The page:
1 Introduction
1.1 What is the purpose of this lecture?
I decided to make this lecture after realizing that many basic constructions in topol-
ogy can be explained via commutative diagrams. Category theory is also the natural
setting to understand the basic ideas behind algebraic topology. Indeed, homotopy
and homology groups are best understood as functors between categories. Cate-
gory theory actually originated in algebraic topology with the works of S. MacLane
and S. Eilenberg. From this point onwards, categories have become useful in many
other areas of mathematics and science, from algebraic geometry to mathematical
physics and theoretical computer science.
I do not assume anything more than good familiarity with set theory (includ-
ing disjoint unions and equivalence relations) and some basic understanding of
real analysis. Although I sometimes use examples from other areas of mathemat-
ics, they are certainly not essential and are just there to accommodate everyone’s
background. A course on point-set topology can be useful to understand the con-
structions here since they’re the same, except for the fact that the viewpoint used
here might be slightly different depending on your course. This lecture is not in-
tended to replace a course on topology, it is meant to be concise and I only develop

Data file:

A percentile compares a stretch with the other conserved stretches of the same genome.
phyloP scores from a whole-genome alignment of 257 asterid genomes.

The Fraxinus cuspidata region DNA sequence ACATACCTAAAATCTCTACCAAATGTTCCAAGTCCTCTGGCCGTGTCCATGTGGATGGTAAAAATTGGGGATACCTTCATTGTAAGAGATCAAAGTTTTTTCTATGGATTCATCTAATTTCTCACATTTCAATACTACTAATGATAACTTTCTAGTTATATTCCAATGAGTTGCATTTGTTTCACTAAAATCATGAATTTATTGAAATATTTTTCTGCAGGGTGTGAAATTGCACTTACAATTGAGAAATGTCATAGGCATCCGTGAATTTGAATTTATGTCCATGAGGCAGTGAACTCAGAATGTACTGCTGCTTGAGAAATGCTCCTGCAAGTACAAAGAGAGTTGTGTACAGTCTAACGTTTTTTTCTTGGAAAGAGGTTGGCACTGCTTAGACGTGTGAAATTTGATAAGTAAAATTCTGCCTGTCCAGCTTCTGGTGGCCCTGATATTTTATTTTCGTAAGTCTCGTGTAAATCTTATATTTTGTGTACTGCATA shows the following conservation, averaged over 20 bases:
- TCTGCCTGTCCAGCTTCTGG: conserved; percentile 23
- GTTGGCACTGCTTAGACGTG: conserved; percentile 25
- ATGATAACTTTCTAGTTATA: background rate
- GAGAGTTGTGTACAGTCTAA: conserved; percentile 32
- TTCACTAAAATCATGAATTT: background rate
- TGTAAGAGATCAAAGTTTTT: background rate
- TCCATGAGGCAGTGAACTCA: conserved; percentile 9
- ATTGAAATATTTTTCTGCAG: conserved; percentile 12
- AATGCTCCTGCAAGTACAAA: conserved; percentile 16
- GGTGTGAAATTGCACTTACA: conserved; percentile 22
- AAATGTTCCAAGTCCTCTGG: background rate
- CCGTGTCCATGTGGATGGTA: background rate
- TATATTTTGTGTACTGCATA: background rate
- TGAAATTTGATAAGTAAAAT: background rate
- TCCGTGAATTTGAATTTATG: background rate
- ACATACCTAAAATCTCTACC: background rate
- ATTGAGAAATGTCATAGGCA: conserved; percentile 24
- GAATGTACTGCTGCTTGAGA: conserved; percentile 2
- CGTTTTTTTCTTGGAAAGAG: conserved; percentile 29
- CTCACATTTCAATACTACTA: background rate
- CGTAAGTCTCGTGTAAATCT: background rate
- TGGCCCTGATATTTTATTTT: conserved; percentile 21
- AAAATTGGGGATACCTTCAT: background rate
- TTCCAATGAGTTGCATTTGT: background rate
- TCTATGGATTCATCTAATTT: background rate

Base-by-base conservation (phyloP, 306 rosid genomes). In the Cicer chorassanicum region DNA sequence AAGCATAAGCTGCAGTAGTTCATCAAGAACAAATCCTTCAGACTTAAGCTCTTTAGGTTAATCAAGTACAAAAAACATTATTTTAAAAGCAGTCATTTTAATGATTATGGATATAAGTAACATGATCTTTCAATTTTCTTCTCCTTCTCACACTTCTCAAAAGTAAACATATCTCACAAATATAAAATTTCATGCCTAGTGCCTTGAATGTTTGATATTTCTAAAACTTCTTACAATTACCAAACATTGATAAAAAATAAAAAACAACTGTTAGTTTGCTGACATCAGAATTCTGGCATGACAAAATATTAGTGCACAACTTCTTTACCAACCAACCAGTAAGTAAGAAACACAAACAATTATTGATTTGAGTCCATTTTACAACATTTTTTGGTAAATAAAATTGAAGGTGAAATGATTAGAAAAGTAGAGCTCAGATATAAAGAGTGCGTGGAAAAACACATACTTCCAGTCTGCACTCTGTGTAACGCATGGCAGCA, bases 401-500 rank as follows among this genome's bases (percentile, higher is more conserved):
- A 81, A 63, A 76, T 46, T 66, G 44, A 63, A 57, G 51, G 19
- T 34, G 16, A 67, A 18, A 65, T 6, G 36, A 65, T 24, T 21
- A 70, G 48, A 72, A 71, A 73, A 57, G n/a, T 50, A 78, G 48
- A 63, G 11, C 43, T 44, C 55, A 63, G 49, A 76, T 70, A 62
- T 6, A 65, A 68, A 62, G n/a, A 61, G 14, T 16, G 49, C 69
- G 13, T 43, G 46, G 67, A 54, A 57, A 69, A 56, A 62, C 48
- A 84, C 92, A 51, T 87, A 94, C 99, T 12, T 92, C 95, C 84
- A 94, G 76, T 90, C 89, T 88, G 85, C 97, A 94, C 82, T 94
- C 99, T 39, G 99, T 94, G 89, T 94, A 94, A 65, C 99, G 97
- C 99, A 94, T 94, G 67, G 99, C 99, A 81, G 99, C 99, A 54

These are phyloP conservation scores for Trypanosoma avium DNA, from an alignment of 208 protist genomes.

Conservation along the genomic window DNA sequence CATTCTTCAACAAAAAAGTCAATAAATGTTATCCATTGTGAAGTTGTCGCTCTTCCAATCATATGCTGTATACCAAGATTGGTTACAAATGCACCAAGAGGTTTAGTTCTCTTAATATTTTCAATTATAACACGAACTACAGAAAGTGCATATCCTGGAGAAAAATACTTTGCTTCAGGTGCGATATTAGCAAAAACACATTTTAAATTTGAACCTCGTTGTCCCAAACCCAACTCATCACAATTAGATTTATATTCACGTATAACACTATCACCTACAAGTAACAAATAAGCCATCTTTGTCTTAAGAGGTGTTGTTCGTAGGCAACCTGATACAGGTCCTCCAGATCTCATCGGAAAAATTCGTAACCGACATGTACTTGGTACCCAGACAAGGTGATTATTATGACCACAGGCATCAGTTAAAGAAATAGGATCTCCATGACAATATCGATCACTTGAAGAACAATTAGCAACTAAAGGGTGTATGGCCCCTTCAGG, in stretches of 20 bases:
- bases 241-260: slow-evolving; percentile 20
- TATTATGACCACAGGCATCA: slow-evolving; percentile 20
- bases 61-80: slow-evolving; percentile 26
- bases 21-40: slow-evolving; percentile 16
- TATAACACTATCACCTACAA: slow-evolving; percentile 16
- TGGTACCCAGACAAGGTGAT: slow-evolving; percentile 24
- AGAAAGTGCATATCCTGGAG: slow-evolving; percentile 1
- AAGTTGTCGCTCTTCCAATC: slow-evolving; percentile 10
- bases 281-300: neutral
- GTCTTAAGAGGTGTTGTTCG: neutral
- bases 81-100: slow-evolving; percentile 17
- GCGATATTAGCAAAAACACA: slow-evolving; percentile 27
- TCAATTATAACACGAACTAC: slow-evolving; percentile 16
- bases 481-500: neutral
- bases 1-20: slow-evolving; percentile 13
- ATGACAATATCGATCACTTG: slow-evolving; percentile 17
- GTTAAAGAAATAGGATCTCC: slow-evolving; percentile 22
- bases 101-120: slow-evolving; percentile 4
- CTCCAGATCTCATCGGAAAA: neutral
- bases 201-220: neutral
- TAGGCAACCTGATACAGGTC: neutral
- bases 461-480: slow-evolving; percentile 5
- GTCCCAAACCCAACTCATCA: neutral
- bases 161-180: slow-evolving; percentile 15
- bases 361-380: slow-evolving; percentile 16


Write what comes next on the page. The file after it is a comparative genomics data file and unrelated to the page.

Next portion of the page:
the notions that I need in order to construct the topologies. Many easy results are
left as exercises. You’re free to skip them if you want to. The section on the weak-*
topology is slightly different from the rest of the material and probably needs some
understanding of linear algebra or functional analysis to be fully appreciated.
1.2 What is topology?
A tenet of modern mathematics is that morphisms between mathematical struc-
tures are even more useful than the underlying structures. In set theory, we see that
bijections preserve the set structure. If A, B are two sets and we have a bijection
ϕ : A → B, then A and B are ‘essentially the same’. What this means is that you can
re-label every element of A with elements of B and not lose any information. In
other words, you do not lose any element in the process (surjection) and two dis-
tinct elements in B were distinct in A as well (injection). A bijection thus preserves
the set structure, but if our set has more structure on top of it, it is certainly not
guaranteed that our bijection preserves that structure as well. In full generality, a
map that fully preserves a mathematical structure is called an isomorphism. An iso-
morphism between vector spaces preserves the linear structure. An isomorphism
between groups preserves the group structure.
The question of topology is then, what do topological isomorphisms preserve?
What kind of structures do topological spaces hold? To put it simply, topology is con-
cerned with continuity, and topological isomorphisms (that we will henceforth call
homeomorphisms) are required to be continuous. But of course, topological spaces
are not restricted to subsets of R, which means that continuity on those spaces will
have a more general meaning than the usual ε −δ deﬁnition of continuity. Deﬁning
a topology on a space will give a precise meaning to basic intuitions about conver-
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